Bageant also talks about how much more effective the political right has been at getting their message into rural areas. For example, people on the factory floor listen to right-wing talk radio all day long. NPR may be available, but it doesn’t hold the same appeal. There’s a chicken or egg quandary here that Bageant doesn’t get into. Personally, I think the right-wing media exacerbates tendencies that are already there, but not necessarily to toxic levels. So someone who worries a little about how immigration affects their employment gets a drumbeat of information that makes them terrified and furious about immigration.
At any rate, Bageant maintains that the left isn’t nearly as effective as it should be at getting the message out about how the rich are screwing over the poor. In the political scene, for instance, Bush had photo ops of himself clearing brush in Crawford, while John Kerry’s photos showed him wind-surfing in Martha’s Vineyard. Who seems more relatable to factory workers in Winchester?
Some of Bageant’s harshest words are directed at the corporate class, and he’s not just talking about CEOs of big companies. He also makes digs at local business people who don’t pay the small-time contractors who work for them and local governments that offer generous tax breaks to companies that don’t need them while neglecting the needs of their poorest citizens. And those citizens are taught to feel grateful for the terrible jobs and low pay that they receive.
I found most of Bageant’s ideas interesting and well worth thinking about. And he has an enjoyably informal tone. (Trae Crowder, aka the Liberal Redneck, is similar in tone but with a lot more cussing.)
The only chapter that really fell short for me was the one on guns, and I think this one suffered from 10 years of time. Bageant makes some good points about how liberals writing gun-control laws really ought to know more about guns. But he seems to be arguing against a straw gun control advocate who is anti-gun in every situation, always and forever. Such people exist, but they are not most people, or even most gun-control advocates. Most people in the U.S. are in favor of some degree of gun control, rather than outright bans. The debate among reasonable people is over how much regulation is appropriate. Unfortunately, by owning so much of Congress, the unreasonable, corporate-controlled NRA owns that debate.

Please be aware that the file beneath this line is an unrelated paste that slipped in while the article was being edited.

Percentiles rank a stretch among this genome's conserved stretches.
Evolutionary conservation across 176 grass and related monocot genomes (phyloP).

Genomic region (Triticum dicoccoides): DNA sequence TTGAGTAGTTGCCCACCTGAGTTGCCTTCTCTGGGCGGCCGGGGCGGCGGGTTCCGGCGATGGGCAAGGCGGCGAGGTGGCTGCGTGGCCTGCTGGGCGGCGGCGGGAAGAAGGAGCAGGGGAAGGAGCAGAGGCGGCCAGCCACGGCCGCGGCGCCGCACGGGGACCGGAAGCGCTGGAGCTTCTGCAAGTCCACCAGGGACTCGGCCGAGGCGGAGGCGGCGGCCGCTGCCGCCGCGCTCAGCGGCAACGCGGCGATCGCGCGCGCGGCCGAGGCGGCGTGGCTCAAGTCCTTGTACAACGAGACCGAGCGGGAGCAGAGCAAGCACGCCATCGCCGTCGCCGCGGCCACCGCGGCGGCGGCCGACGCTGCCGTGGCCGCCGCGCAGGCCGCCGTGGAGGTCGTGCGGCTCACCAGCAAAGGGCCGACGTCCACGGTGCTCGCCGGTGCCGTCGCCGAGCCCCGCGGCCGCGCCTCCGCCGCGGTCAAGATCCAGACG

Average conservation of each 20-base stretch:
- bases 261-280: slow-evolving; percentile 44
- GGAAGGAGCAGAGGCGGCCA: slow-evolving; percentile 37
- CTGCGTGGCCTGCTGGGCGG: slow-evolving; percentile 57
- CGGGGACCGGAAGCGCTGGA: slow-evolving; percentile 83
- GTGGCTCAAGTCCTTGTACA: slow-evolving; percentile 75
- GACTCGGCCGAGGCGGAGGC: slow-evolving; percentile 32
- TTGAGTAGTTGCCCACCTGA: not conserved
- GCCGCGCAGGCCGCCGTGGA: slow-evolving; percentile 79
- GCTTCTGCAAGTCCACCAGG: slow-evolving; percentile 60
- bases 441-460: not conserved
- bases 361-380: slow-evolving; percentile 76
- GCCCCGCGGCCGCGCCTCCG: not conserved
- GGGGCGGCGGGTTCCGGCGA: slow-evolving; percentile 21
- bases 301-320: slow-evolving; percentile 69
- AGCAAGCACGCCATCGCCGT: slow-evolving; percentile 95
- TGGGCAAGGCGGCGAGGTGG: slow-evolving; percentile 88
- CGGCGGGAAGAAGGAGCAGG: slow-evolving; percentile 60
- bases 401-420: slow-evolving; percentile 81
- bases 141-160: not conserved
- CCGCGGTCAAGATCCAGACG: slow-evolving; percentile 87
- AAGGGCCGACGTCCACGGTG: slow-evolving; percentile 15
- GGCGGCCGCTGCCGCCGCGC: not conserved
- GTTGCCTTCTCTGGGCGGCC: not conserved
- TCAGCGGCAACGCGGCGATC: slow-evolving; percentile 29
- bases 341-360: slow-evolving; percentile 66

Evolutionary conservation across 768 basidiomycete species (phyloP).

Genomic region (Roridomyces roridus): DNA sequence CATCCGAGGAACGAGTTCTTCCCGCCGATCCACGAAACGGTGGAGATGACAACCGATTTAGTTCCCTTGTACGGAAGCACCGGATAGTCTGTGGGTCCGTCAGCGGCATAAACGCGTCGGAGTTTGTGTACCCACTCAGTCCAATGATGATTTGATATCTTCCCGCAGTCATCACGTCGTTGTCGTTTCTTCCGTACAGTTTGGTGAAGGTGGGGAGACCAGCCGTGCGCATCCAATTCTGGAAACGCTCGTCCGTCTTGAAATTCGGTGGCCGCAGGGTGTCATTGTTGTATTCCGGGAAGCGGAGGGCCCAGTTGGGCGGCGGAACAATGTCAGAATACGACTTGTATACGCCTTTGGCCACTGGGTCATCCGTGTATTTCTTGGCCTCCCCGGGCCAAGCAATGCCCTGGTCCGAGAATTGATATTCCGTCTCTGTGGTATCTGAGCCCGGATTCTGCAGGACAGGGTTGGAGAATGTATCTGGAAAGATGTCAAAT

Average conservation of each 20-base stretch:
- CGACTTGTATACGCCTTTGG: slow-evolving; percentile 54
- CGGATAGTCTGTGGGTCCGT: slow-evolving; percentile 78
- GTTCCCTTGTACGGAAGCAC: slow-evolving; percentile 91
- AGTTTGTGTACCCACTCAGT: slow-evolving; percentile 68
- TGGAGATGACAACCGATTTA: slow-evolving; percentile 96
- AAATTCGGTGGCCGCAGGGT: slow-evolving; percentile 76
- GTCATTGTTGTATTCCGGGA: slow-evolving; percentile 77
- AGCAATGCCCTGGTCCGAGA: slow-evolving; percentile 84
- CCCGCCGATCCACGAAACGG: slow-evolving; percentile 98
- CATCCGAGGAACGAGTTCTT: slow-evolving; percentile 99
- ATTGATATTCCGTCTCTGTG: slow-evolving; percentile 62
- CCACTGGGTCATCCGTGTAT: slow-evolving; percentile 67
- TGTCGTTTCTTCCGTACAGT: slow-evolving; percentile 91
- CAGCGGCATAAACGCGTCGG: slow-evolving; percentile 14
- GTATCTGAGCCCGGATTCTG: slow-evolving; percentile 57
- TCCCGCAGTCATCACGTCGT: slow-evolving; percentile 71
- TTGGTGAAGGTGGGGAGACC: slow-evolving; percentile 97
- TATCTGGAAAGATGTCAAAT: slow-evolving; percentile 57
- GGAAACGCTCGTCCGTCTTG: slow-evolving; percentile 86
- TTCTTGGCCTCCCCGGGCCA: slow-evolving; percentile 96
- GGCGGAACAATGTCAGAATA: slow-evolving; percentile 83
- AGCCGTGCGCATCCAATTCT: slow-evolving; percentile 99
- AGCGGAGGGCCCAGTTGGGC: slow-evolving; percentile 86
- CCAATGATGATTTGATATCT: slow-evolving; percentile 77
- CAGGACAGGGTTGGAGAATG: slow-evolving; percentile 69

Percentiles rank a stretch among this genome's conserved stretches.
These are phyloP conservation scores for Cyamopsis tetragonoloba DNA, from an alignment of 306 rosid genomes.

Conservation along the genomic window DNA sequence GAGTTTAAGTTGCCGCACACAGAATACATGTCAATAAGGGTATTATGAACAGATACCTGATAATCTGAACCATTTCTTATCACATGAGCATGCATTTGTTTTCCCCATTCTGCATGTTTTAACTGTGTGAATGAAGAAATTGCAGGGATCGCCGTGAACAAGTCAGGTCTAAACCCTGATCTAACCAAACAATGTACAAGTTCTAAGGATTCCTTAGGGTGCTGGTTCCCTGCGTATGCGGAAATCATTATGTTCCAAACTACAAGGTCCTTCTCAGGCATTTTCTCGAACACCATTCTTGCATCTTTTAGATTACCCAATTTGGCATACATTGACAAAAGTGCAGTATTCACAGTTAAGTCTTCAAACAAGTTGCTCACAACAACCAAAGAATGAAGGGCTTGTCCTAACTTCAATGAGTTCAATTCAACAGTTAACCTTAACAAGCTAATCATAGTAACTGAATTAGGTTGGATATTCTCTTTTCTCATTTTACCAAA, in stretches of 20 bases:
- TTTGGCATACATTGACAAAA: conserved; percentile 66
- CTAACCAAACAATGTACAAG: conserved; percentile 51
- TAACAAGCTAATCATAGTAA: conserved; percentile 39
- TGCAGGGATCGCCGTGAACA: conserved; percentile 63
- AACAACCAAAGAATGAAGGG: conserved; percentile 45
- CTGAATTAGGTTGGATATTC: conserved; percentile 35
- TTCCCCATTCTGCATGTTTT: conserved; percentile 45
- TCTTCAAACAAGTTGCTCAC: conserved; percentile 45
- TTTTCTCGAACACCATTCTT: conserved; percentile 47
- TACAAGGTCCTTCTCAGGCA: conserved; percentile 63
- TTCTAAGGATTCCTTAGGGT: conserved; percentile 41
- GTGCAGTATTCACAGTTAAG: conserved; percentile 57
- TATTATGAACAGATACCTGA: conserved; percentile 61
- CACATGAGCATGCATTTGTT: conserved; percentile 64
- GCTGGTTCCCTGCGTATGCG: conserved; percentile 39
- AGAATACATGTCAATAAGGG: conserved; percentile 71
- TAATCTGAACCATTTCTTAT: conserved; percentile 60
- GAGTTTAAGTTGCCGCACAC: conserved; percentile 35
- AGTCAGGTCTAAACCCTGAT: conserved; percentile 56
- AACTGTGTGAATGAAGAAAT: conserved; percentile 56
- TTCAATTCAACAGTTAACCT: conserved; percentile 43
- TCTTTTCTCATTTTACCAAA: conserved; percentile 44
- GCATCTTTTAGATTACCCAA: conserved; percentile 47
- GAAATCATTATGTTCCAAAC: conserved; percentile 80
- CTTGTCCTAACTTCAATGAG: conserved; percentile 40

I also wish Bageant had dug a little deeper into the racism around him. If he were alive today, I think he might. In 2007, racism was present, but further underground than it is now. Bageant clearly disapproves of racism, but he doesn’t look very hard at it. And at one point, when someone he’s talking to makes a racist comment about her Indian doctor, he even seem to go along with it. It turns out this particular doctor probably wasn’t doing a good job, but generalizing out to all the immigrant doctors in rural communities is unfair. That part was disappointing.
However, on other subjects, Bageant is right on. Much to my surprise, the chapter on healthcare holds up surprisingly well. He doesn’t discuss specific policies so much as he does the impossible choices poor people have to make, and those choices remain real, even if the specifics of the policies behind them have changed. And his chapter on Christian fundamentalism is especially good. It also ends with some hopeful commentary, drawn partly from the work of Fred Clarkson, author of Eternal Hostility: The Struggle Between Theocracy and Democracy:
The very nature of liberalism, with its emphasis on diversity and individuality, makes it hard to organize. The bigger problem, though, is that liberals, like most other Americans, have lost the skill of grassroots organizing, not to mention the will. Clarkson observes, “Every good citizen should learn how to be a good activist—or a good candidate. Yes, it may mean making some choice, like less television and surfing the Internet. But that is how a constitutional democracy is organized. That’s the way it works. If we abandon the playing field to the other side, they win by default.”
These last few weeks have shown that liberals are gaining the skill and the will to organize and act. Let’s keep that up!